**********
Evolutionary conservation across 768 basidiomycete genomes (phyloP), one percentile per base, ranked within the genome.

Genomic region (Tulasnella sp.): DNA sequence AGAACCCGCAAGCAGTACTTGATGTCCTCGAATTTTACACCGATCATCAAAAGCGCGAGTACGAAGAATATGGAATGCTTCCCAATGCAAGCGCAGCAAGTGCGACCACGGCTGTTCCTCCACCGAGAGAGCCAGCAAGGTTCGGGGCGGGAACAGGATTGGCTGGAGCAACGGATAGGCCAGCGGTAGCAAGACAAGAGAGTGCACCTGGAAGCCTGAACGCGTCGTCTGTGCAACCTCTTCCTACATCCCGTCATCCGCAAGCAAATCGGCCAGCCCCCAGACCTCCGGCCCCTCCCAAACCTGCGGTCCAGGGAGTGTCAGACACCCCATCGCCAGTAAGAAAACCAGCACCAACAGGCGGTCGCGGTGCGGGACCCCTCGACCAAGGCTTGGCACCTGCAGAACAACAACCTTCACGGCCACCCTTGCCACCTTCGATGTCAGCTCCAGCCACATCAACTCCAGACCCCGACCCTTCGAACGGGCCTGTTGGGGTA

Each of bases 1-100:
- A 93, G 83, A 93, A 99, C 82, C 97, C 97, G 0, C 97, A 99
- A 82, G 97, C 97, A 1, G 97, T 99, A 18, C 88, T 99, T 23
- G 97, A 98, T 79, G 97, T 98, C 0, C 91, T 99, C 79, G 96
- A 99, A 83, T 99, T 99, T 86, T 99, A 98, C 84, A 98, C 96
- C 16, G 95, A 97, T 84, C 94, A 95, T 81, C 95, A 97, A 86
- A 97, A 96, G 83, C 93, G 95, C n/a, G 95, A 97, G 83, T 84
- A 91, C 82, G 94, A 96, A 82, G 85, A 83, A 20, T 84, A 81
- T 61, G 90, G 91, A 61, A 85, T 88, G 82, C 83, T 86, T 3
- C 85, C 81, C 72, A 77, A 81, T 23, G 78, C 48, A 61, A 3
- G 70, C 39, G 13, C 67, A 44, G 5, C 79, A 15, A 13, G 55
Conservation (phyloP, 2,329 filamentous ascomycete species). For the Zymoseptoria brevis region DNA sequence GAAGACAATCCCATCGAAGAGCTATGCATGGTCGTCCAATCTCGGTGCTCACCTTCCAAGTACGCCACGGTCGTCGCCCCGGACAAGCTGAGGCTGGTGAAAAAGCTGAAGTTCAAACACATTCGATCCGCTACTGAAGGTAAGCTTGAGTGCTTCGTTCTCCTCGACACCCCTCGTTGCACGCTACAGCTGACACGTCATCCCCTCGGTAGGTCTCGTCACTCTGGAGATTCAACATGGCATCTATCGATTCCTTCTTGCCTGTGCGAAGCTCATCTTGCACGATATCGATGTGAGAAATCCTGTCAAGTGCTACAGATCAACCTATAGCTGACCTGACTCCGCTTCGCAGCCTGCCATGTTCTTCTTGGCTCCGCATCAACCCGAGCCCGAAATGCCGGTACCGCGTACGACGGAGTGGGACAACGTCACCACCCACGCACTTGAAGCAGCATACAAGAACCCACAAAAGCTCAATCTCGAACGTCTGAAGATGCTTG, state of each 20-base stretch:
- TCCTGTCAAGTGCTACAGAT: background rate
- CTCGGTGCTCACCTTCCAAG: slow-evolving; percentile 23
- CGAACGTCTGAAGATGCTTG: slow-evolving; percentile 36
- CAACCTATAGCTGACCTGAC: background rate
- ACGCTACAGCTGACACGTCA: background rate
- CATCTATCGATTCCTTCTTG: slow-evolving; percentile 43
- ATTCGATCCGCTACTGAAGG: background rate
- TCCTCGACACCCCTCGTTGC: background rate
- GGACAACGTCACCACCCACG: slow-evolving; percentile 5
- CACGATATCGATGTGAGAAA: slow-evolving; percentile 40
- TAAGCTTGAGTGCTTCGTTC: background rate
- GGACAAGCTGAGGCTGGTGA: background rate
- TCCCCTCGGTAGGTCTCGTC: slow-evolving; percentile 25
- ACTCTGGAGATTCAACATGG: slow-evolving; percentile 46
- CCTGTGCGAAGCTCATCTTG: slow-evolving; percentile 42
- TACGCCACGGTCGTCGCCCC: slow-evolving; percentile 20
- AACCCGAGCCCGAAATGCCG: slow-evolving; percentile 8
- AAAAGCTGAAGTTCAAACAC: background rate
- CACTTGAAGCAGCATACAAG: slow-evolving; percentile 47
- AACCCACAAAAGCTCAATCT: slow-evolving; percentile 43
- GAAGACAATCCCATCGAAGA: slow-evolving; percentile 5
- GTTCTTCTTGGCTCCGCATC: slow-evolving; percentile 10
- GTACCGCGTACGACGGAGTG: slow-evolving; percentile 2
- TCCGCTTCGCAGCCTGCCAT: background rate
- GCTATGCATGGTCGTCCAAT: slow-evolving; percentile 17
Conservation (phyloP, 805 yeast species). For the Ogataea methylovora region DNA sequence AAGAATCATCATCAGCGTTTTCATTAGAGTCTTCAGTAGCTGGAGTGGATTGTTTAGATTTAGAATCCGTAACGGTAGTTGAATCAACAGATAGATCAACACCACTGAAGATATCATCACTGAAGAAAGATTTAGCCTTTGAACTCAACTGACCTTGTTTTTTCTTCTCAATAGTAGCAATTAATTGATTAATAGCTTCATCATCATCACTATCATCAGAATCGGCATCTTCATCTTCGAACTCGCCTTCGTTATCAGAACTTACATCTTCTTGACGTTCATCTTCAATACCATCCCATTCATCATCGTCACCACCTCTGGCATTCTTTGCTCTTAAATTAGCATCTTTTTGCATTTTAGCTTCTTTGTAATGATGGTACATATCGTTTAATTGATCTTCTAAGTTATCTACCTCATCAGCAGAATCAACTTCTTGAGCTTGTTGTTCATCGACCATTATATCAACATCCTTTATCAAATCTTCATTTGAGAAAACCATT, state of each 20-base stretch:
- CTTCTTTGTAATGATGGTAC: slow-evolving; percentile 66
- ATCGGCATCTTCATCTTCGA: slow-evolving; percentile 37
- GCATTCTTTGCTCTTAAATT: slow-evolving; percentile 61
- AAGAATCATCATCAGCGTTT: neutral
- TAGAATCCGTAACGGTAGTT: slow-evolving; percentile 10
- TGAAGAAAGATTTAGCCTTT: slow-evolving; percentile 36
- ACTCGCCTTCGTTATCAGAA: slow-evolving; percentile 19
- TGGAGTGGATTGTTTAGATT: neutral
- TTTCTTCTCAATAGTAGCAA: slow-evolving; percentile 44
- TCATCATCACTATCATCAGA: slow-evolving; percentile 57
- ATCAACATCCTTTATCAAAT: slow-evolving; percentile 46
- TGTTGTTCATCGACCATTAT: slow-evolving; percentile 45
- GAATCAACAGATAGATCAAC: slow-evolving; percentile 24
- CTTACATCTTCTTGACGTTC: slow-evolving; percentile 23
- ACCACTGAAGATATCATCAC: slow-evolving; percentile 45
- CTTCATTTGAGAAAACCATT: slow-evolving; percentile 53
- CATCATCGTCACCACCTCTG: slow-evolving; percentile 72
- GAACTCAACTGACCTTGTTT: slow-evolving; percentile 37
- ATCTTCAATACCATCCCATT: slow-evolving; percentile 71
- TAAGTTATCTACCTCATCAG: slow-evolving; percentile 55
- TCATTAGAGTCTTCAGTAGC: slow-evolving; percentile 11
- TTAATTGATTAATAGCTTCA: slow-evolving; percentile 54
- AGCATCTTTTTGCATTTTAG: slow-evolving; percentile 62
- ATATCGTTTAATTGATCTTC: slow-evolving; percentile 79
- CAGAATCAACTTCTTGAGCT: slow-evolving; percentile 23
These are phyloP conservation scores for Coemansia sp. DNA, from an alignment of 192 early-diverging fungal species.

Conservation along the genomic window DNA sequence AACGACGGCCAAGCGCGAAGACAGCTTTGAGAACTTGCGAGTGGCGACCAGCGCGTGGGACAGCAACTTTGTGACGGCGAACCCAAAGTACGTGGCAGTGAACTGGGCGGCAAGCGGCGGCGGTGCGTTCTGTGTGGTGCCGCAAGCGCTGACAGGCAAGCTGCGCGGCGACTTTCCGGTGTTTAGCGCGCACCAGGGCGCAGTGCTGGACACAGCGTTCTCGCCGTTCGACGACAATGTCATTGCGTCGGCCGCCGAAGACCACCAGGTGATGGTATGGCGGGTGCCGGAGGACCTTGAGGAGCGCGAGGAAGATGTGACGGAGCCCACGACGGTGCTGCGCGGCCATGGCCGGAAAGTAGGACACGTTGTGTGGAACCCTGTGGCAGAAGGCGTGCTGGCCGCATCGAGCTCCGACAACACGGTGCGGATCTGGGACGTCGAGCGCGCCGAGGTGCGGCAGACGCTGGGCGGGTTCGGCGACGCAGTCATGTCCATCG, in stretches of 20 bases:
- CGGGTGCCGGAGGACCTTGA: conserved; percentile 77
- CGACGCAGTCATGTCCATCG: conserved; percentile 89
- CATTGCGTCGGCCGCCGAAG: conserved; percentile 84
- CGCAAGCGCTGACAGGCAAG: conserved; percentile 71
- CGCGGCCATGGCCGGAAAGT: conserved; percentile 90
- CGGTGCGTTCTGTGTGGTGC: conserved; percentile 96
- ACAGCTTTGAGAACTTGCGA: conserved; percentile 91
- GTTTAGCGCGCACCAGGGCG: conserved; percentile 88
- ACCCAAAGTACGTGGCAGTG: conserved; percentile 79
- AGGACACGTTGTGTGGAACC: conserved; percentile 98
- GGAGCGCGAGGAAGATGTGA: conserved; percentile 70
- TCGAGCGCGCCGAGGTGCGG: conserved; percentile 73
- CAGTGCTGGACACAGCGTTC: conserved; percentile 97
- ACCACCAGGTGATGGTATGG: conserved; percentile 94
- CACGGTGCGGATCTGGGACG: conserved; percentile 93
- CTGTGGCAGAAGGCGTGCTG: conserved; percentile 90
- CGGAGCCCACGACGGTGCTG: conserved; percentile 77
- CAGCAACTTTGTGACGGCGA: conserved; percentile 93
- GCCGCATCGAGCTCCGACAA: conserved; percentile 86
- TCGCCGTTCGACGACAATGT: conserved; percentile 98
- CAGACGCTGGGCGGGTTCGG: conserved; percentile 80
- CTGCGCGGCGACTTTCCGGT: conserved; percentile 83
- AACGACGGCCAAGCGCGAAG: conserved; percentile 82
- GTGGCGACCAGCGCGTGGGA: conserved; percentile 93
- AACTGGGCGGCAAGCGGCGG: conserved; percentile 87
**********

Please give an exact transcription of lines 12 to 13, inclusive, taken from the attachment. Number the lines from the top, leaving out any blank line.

- C 85, C 81, C 72, A 77, A 81, T 23, G 78, C 48, A 61, A 3
- G 70, C 39, G 13, C 67, A 44, G 5, C 79, A 15, A 13, G 55